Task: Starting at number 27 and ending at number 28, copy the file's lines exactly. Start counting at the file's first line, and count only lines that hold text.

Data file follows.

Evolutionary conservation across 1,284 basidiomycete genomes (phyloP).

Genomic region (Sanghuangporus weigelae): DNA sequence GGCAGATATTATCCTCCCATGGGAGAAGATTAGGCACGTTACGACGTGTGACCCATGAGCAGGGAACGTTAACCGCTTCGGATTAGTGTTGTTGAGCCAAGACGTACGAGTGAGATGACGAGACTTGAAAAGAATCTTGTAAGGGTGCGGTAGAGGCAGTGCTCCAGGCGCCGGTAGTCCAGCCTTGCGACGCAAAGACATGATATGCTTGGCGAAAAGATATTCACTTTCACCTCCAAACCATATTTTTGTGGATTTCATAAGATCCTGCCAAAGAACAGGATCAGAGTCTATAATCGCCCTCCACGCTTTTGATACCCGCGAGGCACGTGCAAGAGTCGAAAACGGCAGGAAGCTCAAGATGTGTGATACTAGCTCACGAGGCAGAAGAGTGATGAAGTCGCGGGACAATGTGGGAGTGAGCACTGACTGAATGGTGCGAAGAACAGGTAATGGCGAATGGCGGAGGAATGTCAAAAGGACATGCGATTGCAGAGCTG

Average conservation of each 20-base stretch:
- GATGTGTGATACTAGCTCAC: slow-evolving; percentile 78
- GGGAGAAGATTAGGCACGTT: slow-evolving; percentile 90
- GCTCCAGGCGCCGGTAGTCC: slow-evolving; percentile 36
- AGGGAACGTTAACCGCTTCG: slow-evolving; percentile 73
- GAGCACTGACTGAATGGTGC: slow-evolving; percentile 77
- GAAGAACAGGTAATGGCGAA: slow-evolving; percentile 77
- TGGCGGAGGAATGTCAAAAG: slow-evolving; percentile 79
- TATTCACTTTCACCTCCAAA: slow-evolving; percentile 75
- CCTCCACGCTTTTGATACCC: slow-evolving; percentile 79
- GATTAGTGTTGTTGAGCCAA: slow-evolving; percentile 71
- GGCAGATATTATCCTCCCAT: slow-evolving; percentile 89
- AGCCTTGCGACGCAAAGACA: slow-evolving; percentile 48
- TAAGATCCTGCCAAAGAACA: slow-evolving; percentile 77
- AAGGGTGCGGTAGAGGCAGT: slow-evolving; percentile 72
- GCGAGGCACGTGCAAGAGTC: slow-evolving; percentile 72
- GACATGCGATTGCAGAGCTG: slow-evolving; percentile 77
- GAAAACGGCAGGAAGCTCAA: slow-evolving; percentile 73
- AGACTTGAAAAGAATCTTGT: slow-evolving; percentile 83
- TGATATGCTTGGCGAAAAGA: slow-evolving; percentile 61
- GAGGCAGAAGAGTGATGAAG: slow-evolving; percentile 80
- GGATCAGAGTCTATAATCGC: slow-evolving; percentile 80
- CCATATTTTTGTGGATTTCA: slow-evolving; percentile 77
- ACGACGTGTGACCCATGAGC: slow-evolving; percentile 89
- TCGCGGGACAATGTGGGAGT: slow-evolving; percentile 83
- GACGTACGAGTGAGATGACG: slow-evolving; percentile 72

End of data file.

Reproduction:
- TCGCGGGACAATGTGGGAGT: slow-evolving; percentile 83
- GACGTACGAGTGAGATGACG: slow-evolving; percentile 72